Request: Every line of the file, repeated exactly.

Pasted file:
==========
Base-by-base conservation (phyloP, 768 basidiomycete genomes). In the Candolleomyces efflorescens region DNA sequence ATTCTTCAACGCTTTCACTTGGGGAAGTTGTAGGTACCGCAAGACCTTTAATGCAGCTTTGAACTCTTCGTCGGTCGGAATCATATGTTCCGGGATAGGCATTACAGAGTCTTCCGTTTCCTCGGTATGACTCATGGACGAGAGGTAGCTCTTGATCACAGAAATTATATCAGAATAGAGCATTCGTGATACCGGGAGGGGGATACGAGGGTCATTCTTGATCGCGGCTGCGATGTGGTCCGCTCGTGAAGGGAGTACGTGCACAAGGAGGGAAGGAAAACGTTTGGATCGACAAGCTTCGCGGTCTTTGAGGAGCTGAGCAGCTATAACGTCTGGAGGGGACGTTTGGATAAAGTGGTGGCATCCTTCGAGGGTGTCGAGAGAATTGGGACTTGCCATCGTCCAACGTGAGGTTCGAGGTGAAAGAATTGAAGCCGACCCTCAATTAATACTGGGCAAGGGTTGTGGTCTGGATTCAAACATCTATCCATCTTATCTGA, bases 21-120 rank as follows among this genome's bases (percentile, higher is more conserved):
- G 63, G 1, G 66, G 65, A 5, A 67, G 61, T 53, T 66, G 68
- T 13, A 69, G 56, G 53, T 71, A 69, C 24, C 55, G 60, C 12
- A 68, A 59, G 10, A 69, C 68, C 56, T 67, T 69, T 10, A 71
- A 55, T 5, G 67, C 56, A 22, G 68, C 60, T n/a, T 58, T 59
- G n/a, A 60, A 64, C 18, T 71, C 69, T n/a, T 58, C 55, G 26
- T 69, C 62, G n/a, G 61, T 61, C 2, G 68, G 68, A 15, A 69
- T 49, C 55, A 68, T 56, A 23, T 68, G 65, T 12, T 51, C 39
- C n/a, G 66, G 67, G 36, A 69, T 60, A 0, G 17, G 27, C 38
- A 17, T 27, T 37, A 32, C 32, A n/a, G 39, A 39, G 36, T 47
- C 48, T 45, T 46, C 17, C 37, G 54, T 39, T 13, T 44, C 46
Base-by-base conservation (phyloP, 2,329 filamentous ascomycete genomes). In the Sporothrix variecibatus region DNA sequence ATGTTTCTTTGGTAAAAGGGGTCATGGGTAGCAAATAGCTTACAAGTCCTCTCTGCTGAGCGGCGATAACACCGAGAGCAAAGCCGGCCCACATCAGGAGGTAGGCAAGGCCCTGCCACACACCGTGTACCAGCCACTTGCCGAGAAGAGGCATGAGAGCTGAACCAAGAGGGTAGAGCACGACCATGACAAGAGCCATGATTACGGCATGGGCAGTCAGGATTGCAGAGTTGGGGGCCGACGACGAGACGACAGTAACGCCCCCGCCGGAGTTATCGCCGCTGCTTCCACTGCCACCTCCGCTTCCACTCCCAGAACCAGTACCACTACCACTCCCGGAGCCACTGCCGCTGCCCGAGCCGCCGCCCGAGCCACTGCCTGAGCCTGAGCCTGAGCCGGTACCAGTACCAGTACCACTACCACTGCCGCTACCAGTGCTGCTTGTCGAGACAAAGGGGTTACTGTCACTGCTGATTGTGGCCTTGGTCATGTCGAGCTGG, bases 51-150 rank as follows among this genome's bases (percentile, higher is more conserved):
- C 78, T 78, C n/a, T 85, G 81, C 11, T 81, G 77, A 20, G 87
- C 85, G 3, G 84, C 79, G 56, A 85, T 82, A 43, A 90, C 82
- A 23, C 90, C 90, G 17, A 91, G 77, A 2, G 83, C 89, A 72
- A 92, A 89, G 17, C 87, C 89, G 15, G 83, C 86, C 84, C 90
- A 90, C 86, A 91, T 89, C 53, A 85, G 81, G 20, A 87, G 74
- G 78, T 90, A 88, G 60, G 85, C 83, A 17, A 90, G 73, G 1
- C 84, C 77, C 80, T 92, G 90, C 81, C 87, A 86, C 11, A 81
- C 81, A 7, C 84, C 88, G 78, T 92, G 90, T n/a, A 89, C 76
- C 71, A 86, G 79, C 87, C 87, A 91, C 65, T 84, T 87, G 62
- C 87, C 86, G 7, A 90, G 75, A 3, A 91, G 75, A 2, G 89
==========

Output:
Base-by-base conservation (phyloP, 768 basidiomycete genomes). In the Candolleomyces efflorescens region DNA sequence ATTCTTCAACGCTTTCACTTGGGGAAGTTGTAGGTACCGCAAGACCTTTAATGCAGCTTTGAACTCTTCGTCGGTCGGAATCATATGTTCCGGGATAGGCATTACAGAGTCTTCCGTTTCCTCGGTATGACTCATGGACGAGAGGTAGCTCTTGATCACAGAAATTATATCAGAATAGAGCATTCGTGATACCGGGAGGGGGATACGAGGGTCATTCTTGATCGCGGCTGCGATGTGGTCCGCTCGTGAAGGGAGTACGTGCACAAGGAGGGAAGGAAAACGTTTGGATCGACAAGCTTCGCGGTCTTTGAGGAGCTGAGCAGCTATAACGTCTGGAGGGGACGTTTGGATAAAGTGGTGGCATCCTTCGAGGGTGTCGAGAGAATTGGGACTTGCCATCGTCCAACGTGAGGTTCGAGGTGAAAGAATTGAAGCCGACCCTCAATTAATACTGGGCAAGGGTTGTGGTCTGGATTCAAACATCTATCCATCTTATCTGA, bases 21-120 rank as follows among this genome's bases (percentile, higher is more conserved):
- G 63, G 1, G 66, G 65, A 5, A 67, G 61, T 53, T 66, G 68
- T 13, A 69, G 56, G 53, T 71, A 69, C 24, C 55, G 60, C 12
- A 68, A 59, G 10, A 69, C 68, C 56, T 67, T 69, T 10, A 71
- A 55, T 5, G 67, C 56, A 22, G 68, C 60, T n/a, T 58, T 59
- G n/a, A 60, A 64, C 18, T 71, C 69, T n/a, T 58, C 55, G 26
- T 69, C 62, G n/a, G 61, T 61, C 2, G 68, G 68, A 15, A 69
- T 49, C 55, A 68, T 56, A 23, T 68, G 65, T 12, T 51, C 39
- C n/a, G 66, G 67, G 36, A 69, T 60, A 0, G 17, G 27, C 38
- A 17, T 27, T 37, A 32, C 32, A n/a, G 39, A 39, G 36, T 47
- C 48, T 45, T 46, C 17, C 37, G 54, T 39, T 13, T 44, C 46
Base-by-base conservation (phyloP, 2,329 filamentous ascomycete genomes). In the Sporothrix variecibatus region DNA sequence ATGTTTCTTTGGTAAAAGGGGTCATGGGTAGCAAATAGCTTACAAGTCCTCTCTGCTGAGCGGCGATAACACCGAGAGCAAAGCCGGCCCACATCAGGAGGTAGGCAAGGCCCTGCCACACACCGTGTACCAGCCACTTGCCGAGAAGAGGCATGAGAGCTGAACCAAGAGGGTAGAGCACGACCATGACAAGAGCCATGATTACGGCATGGGCAGTCAGGATTGCAGAGTTGGGGGCCGACGACGAGACGACAGTAACGCCCCCGCCGGAGTTATCGCCGCTGCTTCCACTGCCACCTCCGCTTCCACTCCCAGAACCAGTACCACTACCACTCCCGGAGCCACTGCCGCTGCCCGAGCCGCCGCCCGAGCCACTGCCTGAGCCTGAGCCTGAGCCGGTACCAGTACCAGTACCACTACCACTGCCGCTACCAGTGCTGCTTGTCGAGACAAAGGGGTTACTGTCACTGCTGATTGTGGCCTTGGTCATGTCGAGCTGG, bases 51-150 rank as follows among this genome's bases (percentile, higher is more conserved):
- C 78, T 78, C n/a, T 85, G 81, C 11, T 81, G 77, A 20, G 87
- C 85, G 3, G 84, C 79, G 56, A 85, T 82, A 43, A 90, C 82
- A 23, C 90, C 90, G 17, A 91, G 77, A 2, G 83, C 89, A 72
- A 92, A 89, G 17, C 87, C 89, G 15, G 83, C 86, C 84, C 90
- A 90, C 86, A 91, T 89, C 53, A 85, G 81, G 20, A 87, G 74
- G 78, T 90, A 88, G 60, G 85, C 83, A 17, A 90, G 73, G 1
- C 84, C 77, C 80, T 92, G 90, C 81, C 87, A 86, C 11, A 81
- C 81, A 7, C 84, C 88, G 78, T 92, G 90, T n/a, A 89, C 76
- C 71, A 86, G 79, C 87, C 87, A 91, C 65, T 84, T 87, G 62
- C 87, C 86, G 7, A 90, G 75, A 3, A 91, G 75, A 2, G 89